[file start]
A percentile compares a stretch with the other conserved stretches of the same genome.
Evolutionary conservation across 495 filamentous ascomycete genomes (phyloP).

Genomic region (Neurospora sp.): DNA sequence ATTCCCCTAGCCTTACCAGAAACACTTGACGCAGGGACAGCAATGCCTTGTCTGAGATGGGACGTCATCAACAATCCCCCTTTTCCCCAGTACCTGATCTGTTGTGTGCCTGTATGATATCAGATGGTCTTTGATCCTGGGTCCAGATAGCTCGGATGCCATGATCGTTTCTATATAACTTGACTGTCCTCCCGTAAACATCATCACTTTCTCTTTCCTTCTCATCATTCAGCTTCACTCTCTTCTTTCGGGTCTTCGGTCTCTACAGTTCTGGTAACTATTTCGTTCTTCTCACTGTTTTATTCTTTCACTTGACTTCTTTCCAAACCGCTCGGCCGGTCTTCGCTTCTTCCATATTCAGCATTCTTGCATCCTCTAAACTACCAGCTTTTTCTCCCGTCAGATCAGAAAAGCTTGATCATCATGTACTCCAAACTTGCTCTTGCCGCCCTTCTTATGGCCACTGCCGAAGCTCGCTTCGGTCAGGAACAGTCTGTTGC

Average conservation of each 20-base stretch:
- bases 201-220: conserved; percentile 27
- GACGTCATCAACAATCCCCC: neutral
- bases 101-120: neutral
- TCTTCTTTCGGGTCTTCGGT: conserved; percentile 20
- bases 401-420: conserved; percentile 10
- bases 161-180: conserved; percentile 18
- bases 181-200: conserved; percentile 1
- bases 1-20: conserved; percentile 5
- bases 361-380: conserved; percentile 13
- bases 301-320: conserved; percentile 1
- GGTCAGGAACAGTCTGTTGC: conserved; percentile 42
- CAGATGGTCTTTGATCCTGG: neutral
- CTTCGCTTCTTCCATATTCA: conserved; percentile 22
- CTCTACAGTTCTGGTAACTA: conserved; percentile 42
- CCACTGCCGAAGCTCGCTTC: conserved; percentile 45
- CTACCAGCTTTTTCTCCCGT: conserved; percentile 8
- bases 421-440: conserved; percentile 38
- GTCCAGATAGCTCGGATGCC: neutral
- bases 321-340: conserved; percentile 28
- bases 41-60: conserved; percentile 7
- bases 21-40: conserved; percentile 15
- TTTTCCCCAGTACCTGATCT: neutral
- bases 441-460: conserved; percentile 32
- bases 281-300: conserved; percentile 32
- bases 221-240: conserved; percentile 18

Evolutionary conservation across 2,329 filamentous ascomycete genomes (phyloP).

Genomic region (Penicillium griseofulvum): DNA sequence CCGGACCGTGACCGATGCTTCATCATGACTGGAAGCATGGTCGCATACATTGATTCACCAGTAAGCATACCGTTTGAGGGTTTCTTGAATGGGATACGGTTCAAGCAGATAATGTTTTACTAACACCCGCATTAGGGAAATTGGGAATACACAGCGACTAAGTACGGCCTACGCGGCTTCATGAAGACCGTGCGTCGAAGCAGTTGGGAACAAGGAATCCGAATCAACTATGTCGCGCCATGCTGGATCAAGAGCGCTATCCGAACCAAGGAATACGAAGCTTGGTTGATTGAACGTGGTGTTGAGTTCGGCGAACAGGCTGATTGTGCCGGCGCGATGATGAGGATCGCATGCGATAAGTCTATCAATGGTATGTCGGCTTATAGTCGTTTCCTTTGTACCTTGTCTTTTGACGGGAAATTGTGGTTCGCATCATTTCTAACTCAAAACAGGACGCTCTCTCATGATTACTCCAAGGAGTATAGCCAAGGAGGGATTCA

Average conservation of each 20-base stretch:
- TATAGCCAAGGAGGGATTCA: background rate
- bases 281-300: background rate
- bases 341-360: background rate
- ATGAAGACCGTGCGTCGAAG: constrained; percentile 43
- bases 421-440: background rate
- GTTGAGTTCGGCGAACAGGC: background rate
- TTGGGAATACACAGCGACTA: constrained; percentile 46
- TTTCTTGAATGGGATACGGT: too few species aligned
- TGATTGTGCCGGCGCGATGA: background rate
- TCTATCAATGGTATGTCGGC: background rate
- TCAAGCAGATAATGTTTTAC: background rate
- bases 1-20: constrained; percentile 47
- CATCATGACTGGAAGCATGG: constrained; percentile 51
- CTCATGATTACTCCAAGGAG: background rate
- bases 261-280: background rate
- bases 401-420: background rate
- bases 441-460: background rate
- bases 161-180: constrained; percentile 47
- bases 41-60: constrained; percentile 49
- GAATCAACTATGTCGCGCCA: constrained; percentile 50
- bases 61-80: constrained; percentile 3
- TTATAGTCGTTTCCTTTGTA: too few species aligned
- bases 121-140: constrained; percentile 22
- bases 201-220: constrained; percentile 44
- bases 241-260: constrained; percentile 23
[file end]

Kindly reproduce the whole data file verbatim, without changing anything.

A percentile compares a stretch with the other conserved stretches of the same genome.
Evolutionary conservation across 495 filamentous ascomycete genomes (phyloP).

Genomic region (Neurospora sp.): DNA sequence ATTCCCCTAGCCTTACCAGAAACACTTGACGCAGGGACAGCAATGCCTTGTCTGAGATGGGACGTCATCAACAATCCCCCTTTTCCCCAGTACCTGATCTGTTGTGTGCCTGTATGATATCAGATGGTCTTTGATCCTGGGTCCAGATAGCTCGGATGCCATGATCGTTTCTATATAACTTGACTGTCCTCCCGTAAACATCATCACTTTCTCTTTCCTTCTCATCATTCAGCTTCACTCTCTTCTTTCGGGTCTTCGGTCTCTACAGTTCTGGTAACTATTTCGTTCTTCTCACTGTTTTATTCTTTCACTTGACTTCTTTCCAAACCGCTCGGCCGGTCTTCGCTTCTTCCATATTCAGCATTCTTGCATCCTCTAAACTACCAGCTTTTTCTCCCGTCAGATCAGAAAAGCTTGATCATCATGTACTCCAAACTTGCTCTTGCCGCCCTTCTTATGGCCACTGCCGAAGCTCGCTTCGGTCAGGAACAGTCTGTTGC

Average conservation of each 20-base stretch:
- bases 201-220: conserved; percentile 27
- GACGTCATCAACAATCCCCC: neutral
- bases 101-120: neutral
- TCTTCTTTCGGGTCTTCGGT: conserved; percentile 20
- bases 401-420: conserved; percentile 10
- bases 161-180: conserved; percentile 18
- bases 181-200: conserved; percentile 1
- bases 1-20: conserved; percentile 5
- bases 361-380: conserved; percentile 13
- bases 301-320: conserved; percentile 1
- GGTCAGGAACAGTCTGTTGC: conserved; percentile 42
- CAGATGGTCTTTGATCCTGG: neutral
- CTTCGCTTCTTCCATATTCA: conserved; percentile 22
- CTCTACAGTTCTGGTAACTA: conserved; percentile 42
- CCACTGCCGAAGCTCGCTTC: conserved; percentile 45
- CTACCAGCTTTTTCTCCCGT: conserved; percentile 8
- bases 421-440: conserved; percentile 38
- GTCCAGATAGCTCGGATGCC: neutral
- bases 321-340: conserved; percentile 28
- bases 41-60: conserved; percentile 7
- bases 21-40: conserved; percentile 15
- TTTTCCCCAGTACCTGATCT: neutral
- bases 441-460: conserved; percentile 32
- bases 281-300: conserved; percentile 32
- bases 221-240: conserved; percentile 18

Evolutionary conservation across 2,329 filamentous ascomycete genomes (phyloP).

Genomic region (Penicillium griseofulvum): DNA sequence CCGGACCGTGACCGATGCTTCATCATGACTGGAAGCATGGTCGCATACATTGATTCACCAGTAAGCATACCGTTTGAGGGTTTCTTGAATGGGATACGGTTCAAGCAGATAATGTTTTACTAACACCCGCATTAGGGAAATTGGGAATACACAGCGACTAAGTACGGCCTACGCGGCTTCATGAAGACCGTGCGTCGAAGCAGTTGGGAACAAGGAATCCGAATCAACTATGTCGCGCCATGCTGGATCAAGAGCGCTATCCGAACCAAGGAATACGAAGCTTGGTTGATTGAACGTGGTGTTGAGTTCGGCGAACAGGCTGATTGTGCCGGCGCGATGATGAGGATCGCATGCGATAAGTCTATCAATGGTATGTCGGCTTATAGTCGTTTCCTTTGTACCTTGTCTTTTGACGGGAAATTGTGGTTCGCATCATTTCTAACTCAAAACAGGACGCTCTCTCATGATTACTCCAAGGAGTATAGCCAAGGAGGGATTCA

Average conservation of each 20-base stretch:
- TATAGCCAAGGAGGGATTCA: background rate
- bases 281-300: background rate
- bases 341-360: background rate
- ATGAAGACCGTGCGTCGAAG: constrained; percentile 43
- bases 421-440: background rate
- GTTGAGTTCGGCGAACAGGC: background rate
- TTGGGAATACACAGCGACTA: constrained; percentile 46
- TTTCTTGAATGGGATACGGT: too few species aligned
- TGATTGTGCCGGCGCGATGA: background rate
- TCTATCAATGGTATGTCGGC: background rate
- TCAAGCAGATAATGTTTTAC: background rate
- bases 1-20: constrained; percentile 47
- CATCATGACTGGAAGCATGG: constrained; percentile 51
- CTCATGATTACTCCAAGGAG: background rate
- bases 261-280: background rate
- bases 401-420: background rate
- bases 441-460: background rate
- bases 161-180: constrained; percentile 47
- bases 41-60: constrained; percentile 49
- GAATCAACTATGTCGCGCCA: constrained; percentile 50
- bases 61-80: constrained; percentile 3
- TTATAGTCGTTTCCTTTGTA: too few species aligned
- bases 121-140: constrained; percentile 22
- bases 201-220: constrained; percentile 44
- bases 241-260: constrained; percentile 23